There were five of us on the second row at Highland yesterday: Anna Claire, Nicholas, and me - three of the usual suspects. Playing the role of Amy and Andrew, who were home because of Andrew's slight fever, were Anna Claire's two new nutcrackers (one of each gender to maintain the appropriate family ratio).
Once Anna Claire departed for children's church, Nicholas and I were left to ponder the great mysteries of the sacraments and corporate worship. I think we broke new ground, if not wind.
As we partook of the bread, we discussed Christ's body and how interesting it was to consider the condition of that body on Christmas day versus Good Friday. Nicholas noted that even though Jesus was a baby on Christmas, that wasn't the first time he'd come to exist. He'd been alive forever. Apparently, the second grade class has graduated past the felt board story of Noah's Ark.
When we shared the cup, I told Nicholas there was blood at Christmas, too, as Christ was being born because birth is such a difficult and painful experience for the mother and the child. He explained that babies emerge from mommies in the same general area as the place where "men have penises." I confirmed his declaration and dabbed my eyes as I imagined how many other Christ-followers throughout history have had such discussions around the Lord's table. (Answer: none.)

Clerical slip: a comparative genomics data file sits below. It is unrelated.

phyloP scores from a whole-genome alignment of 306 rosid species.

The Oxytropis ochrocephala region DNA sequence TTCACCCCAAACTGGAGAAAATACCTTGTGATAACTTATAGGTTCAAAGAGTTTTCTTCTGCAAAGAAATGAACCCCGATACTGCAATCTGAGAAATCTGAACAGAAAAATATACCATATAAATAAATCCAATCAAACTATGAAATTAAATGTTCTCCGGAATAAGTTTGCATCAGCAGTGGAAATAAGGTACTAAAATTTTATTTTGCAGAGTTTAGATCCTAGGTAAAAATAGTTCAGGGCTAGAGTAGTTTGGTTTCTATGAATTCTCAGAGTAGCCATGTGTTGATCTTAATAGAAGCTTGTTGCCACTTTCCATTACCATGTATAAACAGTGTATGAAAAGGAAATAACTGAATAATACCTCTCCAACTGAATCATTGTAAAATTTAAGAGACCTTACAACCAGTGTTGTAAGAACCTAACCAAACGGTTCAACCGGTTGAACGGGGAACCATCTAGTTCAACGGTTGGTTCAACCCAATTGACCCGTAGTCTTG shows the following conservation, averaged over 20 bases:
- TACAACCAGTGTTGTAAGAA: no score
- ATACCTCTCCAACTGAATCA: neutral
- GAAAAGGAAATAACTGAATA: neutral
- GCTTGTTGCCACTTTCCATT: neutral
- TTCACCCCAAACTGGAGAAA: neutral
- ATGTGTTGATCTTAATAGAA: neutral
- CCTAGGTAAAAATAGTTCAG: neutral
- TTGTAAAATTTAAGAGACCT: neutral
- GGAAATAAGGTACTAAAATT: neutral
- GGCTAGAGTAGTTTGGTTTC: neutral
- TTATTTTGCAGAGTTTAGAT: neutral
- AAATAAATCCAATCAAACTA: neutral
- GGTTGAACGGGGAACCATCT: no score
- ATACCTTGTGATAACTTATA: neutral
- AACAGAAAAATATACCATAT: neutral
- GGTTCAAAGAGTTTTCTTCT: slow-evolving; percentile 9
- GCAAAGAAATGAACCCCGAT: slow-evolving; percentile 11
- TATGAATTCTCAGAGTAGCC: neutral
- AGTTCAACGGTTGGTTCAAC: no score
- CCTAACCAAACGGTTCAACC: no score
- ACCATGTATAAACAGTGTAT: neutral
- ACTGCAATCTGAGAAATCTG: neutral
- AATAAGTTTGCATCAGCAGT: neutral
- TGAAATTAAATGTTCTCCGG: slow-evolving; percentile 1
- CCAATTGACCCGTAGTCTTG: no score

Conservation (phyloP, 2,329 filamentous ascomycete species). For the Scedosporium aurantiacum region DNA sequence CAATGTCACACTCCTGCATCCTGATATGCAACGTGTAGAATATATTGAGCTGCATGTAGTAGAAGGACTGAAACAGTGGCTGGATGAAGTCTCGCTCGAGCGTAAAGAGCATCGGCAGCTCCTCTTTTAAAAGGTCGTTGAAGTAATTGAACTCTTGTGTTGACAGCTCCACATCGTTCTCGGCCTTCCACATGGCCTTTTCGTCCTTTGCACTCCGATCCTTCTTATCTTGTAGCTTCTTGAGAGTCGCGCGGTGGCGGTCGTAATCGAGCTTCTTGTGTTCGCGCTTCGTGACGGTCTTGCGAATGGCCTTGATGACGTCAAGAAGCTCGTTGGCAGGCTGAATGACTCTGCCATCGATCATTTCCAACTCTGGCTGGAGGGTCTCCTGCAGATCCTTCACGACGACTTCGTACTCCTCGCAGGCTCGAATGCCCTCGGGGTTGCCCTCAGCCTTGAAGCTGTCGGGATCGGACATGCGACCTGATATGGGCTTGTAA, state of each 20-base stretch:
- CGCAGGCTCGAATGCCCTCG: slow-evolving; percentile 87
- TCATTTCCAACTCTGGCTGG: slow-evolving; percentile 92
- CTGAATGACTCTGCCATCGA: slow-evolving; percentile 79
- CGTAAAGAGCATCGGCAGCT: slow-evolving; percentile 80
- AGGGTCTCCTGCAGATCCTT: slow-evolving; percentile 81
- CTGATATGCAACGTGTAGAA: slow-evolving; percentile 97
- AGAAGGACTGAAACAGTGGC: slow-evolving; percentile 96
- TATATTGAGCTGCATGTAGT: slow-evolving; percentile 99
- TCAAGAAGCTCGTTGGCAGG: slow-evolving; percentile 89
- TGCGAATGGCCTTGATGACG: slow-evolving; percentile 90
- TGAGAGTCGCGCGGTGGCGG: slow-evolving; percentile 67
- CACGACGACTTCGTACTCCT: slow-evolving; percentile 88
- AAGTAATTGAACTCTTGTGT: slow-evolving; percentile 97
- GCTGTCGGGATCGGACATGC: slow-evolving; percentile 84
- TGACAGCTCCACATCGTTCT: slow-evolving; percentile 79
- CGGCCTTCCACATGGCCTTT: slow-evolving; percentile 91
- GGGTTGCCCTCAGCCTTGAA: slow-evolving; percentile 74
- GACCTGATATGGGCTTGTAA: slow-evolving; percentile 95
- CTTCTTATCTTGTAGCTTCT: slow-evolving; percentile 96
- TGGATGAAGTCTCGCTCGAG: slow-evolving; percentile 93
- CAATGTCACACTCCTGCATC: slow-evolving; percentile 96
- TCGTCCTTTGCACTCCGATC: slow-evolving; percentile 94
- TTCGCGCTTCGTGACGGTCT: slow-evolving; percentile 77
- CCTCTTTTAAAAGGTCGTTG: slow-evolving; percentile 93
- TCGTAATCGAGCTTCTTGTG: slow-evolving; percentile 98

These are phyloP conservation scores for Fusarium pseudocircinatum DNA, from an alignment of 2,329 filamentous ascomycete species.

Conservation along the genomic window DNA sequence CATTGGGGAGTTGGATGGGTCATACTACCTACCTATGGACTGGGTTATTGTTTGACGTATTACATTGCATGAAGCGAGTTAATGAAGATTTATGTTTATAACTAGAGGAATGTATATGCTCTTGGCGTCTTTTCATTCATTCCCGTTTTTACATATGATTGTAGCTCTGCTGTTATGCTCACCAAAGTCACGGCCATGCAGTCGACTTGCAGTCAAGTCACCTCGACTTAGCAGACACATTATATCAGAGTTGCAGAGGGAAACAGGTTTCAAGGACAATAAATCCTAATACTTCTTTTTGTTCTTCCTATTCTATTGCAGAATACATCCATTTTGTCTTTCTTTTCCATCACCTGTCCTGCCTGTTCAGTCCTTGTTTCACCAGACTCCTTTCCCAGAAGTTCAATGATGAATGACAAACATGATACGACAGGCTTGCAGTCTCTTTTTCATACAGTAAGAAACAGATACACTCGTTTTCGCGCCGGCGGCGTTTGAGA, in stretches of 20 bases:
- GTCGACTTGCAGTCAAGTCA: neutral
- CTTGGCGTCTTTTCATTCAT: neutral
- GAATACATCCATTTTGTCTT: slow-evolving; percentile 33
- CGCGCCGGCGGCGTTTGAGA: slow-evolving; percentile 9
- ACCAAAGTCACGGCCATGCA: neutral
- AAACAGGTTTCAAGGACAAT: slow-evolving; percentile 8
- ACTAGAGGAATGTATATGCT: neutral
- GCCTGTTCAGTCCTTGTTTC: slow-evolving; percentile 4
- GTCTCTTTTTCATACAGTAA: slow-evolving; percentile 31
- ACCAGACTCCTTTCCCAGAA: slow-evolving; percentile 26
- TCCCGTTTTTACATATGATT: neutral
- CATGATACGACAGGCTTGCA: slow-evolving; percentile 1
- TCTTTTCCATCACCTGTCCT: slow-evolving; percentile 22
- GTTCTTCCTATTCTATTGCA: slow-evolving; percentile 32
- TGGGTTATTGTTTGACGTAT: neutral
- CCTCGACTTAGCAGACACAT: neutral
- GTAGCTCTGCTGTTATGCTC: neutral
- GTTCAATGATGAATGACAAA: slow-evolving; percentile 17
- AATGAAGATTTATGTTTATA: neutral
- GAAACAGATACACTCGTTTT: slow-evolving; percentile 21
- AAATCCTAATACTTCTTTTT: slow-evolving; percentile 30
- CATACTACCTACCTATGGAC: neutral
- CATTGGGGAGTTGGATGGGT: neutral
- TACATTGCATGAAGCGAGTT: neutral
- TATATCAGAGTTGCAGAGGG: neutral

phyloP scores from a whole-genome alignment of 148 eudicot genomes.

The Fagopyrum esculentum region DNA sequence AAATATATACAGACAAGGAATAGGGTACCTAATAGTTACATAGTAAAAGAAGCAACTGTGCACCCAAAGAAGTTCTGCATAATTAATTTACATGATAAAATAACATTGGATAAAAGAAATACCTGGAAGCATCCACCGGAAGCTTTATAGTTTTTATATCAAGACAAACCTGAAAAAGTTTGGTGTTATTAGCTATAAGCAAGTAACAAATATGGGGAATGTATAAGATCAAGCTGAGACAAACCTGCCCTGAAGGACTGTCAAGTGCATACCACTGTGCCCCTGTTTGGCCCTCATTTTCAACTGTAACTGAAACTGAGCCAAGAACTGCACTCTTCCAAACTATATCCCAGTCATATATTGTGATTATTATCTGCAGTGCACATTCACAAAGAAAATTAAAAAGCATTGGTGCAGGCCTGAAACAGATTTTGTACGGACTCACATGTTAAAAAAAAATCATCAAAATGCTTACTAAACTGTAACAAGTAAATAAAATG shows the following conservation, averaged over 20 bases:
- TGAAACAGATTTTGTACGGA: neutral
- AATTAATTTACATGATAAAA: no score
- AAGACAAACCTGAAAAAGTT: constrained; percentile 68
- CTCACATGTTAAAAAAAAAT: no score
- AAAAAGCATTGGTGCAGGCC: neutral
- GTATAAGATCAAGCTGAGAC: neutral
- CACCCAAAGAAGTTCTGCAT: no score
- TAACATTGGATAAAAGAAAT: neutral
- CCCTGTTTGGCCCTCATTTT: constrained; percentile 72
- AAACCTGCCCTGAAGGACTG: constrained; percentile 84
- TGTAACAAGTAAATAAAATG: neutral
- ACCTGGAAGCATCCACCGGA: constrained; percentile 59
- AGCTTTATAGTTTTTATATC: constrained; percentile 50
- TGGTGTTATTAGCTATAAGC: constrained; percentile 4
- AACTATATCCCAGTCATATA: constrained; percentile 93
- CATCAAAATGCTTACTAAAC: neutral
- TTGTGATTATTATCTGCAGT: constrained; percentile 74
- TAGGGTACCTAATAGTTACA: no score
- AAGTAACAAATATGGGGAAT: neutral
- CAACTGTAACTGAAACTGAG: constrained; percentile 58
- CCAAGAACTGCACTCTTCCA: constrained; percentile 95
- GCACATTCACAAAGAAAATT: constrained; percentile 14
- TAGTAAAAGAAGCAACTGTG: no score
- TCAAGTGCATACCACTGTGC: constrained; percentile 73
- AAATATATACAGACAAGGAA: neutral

Soon, Jerry Taylor made his way to the stage to preach in place of Rev. Cope, who apparently was too busy blogging this week to whip up a sermon for his needy flock. For those who've never seen him 'til now, Taylor is big, black, and baritone. A formidable orator, he's striking a blow against the idea that a mostly-white church can't have a totally-black minister.
Sometime last year, the boys and I were talking football as we drove home from something or other. (You must admit, this is a compelling story so far. Lots of details and vivid imagery.) We decided Marvin Harrison was the best receiver in the NFL right now. I then said, "There's not really any debate over who the best receiver of all time is." And then to jog their memories, I said, "Jerry..." I, of course, was referring to Rice, but Nicholas blurted, "Taylor!" We howled the whole way home at the thought of our associate pastor running corner routes.
I told Jerry Taylor that story the next Sunday, and he laughed until he cried. Nicholas even drew a picture in church a couple of weeks later of a football player reaching the end zone and the announcer saying, "Touchdown, Jerry Taylor!" So when Jerry stepped into the pulpit yesterday, I whispered in jest, "There's the greatest wide receiver in NFL history," to which Nicholas replied matter-of-factly, "Well, he is black."
Strange as it may seem, that remark gives me hope. Just as I was encouraged when Andrew told me as we watched To Kill a Mockingbird Saturday that he'd never 'til then heard the "n" word. (That's also encouraging because it means he didn't sneak off to LA a couple of weekends ago to hear Michael Richards' stand-up routine at The Laugh Factory.)
To Nicholas, the color of the Jerrys' skin is only significant as a point of similarity between the two men. Kind of like when he observes that Andrew is the only one in our family with blue eyes. I know some believe Utopia comes when we no longer notice our differences. That may be. In the meantime, I'll settle for the recognition of differences so long as they're celebrated.
Finally, as church was ending, my phone vibrated with a text message. Nicholas, who was on my lap at the time, looked at me quizzically, then realized what it was and said, "That felt like an electric toot." Electric toots and Highland's auditorium have one thing in common: no pew.
It was more high comedy than high church. But I cherished the chance to worship a Heavenly Father with my earthly son.